Zoo Station introduces John Russell, a journalist whose policy of appeasing the Nazis in 1939 mirrors the policy of the politicians whose attempts to avoid a world war would soon fail.
Russell, a 40-year-old who freelances for newspapers around the world, has lost the youthful idealism that once led him to join the Communist Party, fight fascists in Spain, and write hard news without worrying about whom it might offend. Now, he plays it safe so he can remain in Berlin, where his young son, Paul, lives with his ex-wife and her second husband.
But nothing is safe in Nazi Germany, and Russell soon finds himself caught between his old comrades in Russia, his connections at the British Embassy and the Gestapo. The danger deepens when a fellow journalist enlists Russell’s help, then plunges to his death from the platform at the Zoo Station subway while gathering evidence of a Nazi plan to euthanize German children.
Soho Press provided an advanced reading copy of Zoo Station as part of its reading challenge celebrating 25 years of publishing international crime fiction, and I thoroughly enjoyed this thriller. Russell’s conflict between compromise and integrity while living under Nazi rule really reflects the conflict that paralyzed the politicians who tried throughout the 1930s. The result is a taut thriller that provides insights to a real struggle, as well as the fictional one.
Russell proves to be an honorable hero, an ordinary man who undertakes the extraordinary when faced with dangerous times in a dangerous place. I’m glad this was only the first book in a series, because I want to read more. If you like espionage thrillers, especially those set in Nazi Germany, I think you will, too.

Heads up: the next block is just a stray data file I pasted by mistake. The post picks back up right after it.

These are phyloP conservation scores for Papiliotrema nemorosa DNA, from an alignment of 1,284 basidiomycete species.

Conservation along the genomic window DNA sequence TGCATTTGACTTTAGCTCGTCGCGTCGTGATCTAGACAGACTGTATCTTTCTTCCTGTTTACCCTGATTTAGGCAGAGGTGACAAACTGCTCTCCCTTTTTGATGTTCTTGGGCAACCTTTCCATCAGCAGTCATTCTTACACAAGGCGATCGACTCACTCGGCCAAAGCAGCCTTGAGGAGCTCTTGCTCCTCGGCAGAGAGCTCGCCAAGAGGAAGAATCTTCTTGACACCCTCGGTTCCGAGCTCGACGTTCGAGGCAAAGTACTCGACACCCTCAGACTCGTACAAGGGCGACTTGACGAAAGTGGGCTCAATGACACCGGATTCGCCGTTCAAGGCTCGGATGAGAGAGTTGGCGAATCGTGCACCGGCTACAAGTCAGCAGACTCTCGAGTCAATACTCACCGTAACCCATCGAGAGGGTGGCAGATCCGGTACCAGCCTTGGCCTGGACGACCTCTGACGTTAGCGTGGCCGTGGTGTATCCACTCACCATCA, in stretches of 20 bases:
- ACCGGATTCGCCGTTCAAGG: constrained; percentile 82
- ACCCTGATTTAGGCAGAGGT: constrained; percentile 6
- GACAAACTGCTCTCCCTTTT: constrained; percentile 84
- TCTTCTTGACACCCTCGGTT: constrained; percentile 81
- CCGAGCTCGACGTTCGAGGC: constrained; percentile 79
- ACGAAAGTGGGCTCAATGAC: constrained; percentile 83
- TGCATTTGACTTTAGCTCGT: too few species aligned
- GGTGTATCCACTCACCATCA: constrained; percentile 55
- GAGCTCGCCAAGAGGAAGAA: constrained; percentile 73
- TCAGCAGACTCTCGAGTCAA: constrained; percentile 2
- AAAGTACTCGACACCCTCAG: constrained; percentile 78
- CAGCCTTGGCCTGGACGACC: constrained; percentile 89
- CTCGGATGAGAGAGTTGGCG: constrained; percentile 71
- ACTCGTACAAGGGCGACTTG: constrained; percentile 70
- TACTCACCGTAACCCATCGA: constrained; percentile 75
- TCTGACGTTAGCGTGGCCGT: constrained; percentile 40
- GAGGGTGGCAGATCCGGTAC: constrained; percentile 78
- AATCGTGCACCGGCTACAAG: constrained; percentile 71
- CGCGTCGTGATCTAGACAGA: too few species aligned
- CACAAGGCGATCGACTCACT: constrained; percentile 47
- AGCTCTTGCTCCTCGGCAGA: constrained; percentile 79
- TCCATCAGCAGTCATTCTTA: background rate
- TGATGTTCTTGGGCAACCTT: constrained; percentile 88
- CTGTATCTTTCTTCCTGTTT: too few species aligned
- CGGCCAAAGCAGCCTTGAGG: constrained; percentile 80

NOTE: Sis received a complimentary copy of Zoo Station from Soho Press Inc. via NetGalley for her participation in the publisher’s 25th anniversary reading challenge. Sis is grateful for the opportunity.
Description: By 1939, Anglo-American journalist John Russell has spent over a decade in Berlin. He writes human-interest pieces for British and American papers, avoiding the investigative journalism that could get him deported. But as World War II approaches, he faces having to leave his son as well as his girlfriend of several years, a beautiful German starlet. When an acquaintance from his old communist days approaches him to do some work for the Soviets, Russell is reluctant, but he is unable to resist the offer. He becomes involved in other dangerous activities, helping a Jewish family and a determined young American reporter. When the British and the Nazis notice his involvement with the Soviets, Russell is dragged into the murky world of warring intelligence services.
Soho Crime has been publishing atmospheric crime fiction set all over the world for the last 25 years. The publisher’s popular series take readers to France, China, England, Laos, Northern Ireland, Australia, Japan, Germany, South Africa, Italy, Denmark, and Palestine, among other locales, with entire range of crime fiction—detective fiction, police procedurals, thrillers, espionage novels, revenge novels, stories of thieves, assassins, and underworld mob bosses.